Q&A With Kayla Min Andrews

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Q&A With Kayla Min Andrews 

I have the honor of doing this Q&A with writer Kayla Min Andrews. Kayla has a piece forthcoming from The Massachusetts Review. Kayla has been published in Cagibi, Halfway Down the Stairs & Asymptote. Kayla assisted Putnam on the posthumous publication of her mother’s novel The Fetishist that she helped edit the manuscript and write the afterword. Kayla is currently working on a novel. 

Q: Kayla, what was it like taking part in having your late mothers second book, The Fetishist published, and would you like to tell the readers and I a little bit about your mothers’ book?

A: Sure! The novel follows three main characters: Kyoko, in her early twenties, a punk rock musician. She’s obsessed with avenging her mother’s death and the man she holds responsible for that is Daniel, 50, a classical violinist and a womanizer, specifically of Asian women. Daniel is at a point in his life where he’s realizing he’s miserable and he’s thinking about the one who got away, the love of his life, Alma, a classical cellist who is now struggling with a terminal illness. There’s suspense around will Kyoko get her revenge on Daniel first, or will Daniel have the chance to reconnect with Alma before she dies? It’s darkly funny, exuberantly written literary fiction with a bit of crime thriller woven in. And it explores big ideas like race and desire.

Working on this book has been emotionally intense, in a good way. I feel very connected to Mom, I feel her presence in a particularly pronounced way, as I tell people about her novel, or when I was doing the edits on the novel. Also, by doing these things, I’m sharing more of myself with the world, which Mom always encouraged me to do when she was alive. In a way, it feels like The Fetishist’s publication is achieving things Mom always wanted for me – making me feel more confident, more connected, more empowered to speak up and be myself. It makes me feel like Mom is still here, still looking after me and helping me grow. And it feels good to be able to honor her legacy by bringing her beautiful novel to readers who might enjoy it.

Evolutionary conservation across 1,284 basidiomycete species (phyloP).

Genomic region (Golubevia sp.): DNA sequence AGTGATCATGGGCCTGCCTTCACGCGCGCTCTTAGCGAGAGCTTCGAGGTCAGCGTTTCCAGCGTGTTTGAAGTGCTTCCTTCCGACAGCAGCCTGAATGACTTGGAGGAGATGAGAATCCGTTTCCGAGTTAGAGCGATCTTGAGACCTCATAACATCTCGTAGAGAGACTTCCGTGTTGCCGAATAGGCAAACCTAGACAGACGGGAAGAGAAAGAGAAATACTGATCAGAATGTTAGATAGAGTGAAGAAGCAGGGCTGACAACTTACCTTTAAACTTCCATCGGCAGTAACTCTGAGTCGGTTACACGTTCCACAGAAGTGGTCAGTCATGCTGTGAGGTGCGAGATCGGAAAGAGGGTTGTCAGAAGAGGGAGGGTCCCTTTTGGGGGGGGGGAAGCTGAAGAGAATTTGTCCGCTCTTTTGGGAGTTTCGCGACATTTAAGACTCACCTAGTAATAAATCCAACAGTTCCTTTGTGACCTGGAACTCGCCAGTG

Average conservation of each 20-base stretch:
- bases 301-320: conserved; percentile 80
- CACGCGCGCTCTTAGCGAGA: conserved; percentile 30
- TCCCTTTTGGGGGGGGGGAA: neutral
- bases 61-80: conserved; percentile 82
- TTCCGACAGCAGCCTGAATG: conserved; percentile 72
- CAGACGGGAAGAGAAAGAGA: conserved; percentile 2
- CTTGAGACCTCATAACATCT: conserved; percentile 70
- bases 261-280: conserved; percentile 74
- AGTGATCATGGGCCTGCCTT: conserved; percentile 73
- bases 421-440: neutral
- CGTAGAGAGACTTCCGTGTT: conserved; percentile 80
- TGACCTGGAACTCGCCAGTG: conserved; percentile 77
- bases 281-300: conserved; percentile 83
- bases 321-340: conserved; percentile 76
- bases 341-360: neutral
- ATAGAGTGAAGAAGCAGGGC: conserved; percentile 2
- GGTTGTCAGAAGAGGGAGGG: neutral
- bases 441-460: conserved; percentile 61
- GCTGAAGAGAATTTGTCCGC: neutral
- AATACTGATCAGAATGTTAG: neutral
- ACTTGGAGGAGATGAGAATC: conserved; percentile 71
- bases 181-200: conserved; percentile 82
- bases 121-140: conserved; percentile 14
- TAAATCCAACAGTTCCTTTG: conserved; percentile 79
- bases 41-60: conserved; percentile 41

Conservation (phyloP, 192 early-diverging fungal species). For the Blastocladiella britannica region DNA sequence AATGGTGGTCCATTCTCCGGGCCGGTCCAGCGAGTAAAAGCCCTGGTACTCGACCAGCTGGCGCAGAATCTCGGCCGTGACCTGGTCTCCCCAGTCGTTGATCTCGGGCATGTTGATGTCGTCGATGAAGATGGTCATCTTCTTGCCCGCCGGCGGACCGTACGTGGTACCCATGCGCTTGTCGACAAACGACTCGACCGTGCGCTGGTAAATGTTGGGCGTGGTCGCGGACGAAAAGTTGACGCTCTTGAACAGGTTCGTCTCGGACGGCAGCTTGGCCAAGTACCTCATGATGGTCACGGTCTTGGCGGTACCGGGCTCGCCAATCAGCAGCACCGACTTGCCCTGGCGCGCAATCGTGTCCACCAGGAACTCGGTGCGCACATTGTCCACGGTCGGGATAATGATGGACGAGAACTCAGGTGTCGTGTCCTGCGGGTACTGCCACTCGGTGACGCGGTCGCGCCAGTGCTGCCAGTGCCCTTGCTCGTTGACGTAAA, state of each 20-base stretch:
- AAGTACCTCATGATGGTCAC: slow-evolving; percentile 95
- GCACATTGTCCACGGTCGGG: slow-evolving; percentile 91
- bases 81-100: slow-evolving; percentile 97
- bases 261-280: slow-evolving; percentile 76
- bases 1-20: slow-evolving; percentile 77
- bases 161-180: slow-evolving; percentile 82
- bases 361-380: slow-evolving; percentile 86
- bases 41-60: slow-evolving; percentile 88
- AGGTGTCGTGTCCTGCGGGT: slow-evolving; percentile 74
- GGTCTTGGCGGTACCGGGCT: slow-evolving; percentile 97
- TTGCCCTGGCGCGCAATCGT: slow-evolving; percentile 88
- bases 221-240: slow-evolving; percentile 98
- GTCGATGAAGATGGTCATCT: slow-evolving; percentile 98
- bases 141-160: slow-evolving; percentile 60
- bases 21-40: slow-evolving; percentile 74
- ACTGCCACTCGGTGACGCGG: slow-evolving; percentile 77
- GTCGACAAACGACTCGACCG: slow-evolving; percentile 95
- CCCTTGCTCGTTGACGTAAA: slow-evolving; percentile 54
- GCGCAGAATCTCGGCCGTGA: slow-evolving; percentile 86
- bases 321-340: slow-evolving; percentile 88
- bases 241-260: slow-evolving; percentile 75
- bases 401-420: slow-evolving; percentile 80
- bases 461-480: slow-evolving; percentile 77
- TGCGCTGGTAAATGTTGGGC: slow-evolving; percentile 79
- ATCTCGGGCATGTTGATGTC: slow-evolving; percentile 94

Q: In your bio it said you were currently writing your own novel. Is it too early to talk about it or would you like to share some details about it?

A:   It’s about a mother-daughter relationship over time, in which the mother is a writer. I get to take my real-life observations and amplify and distort and re-invent them until I’ve processed them into fiction. I get to ask myself “What if?” and explore hypotheticals. I’m having fun! It’s definitely still early days, but I’ve made a lot of progress on it this year, especially thanks to Julia Phillips, my mentor at the magical Randolph MFA program.

Q: What was it like having your essays being published in The Massachusetts Review, Cagibi, Halfway Down the Stairs & Asymptote? What topics do these publications typically discuss in case anyone wanted to submit their work for them?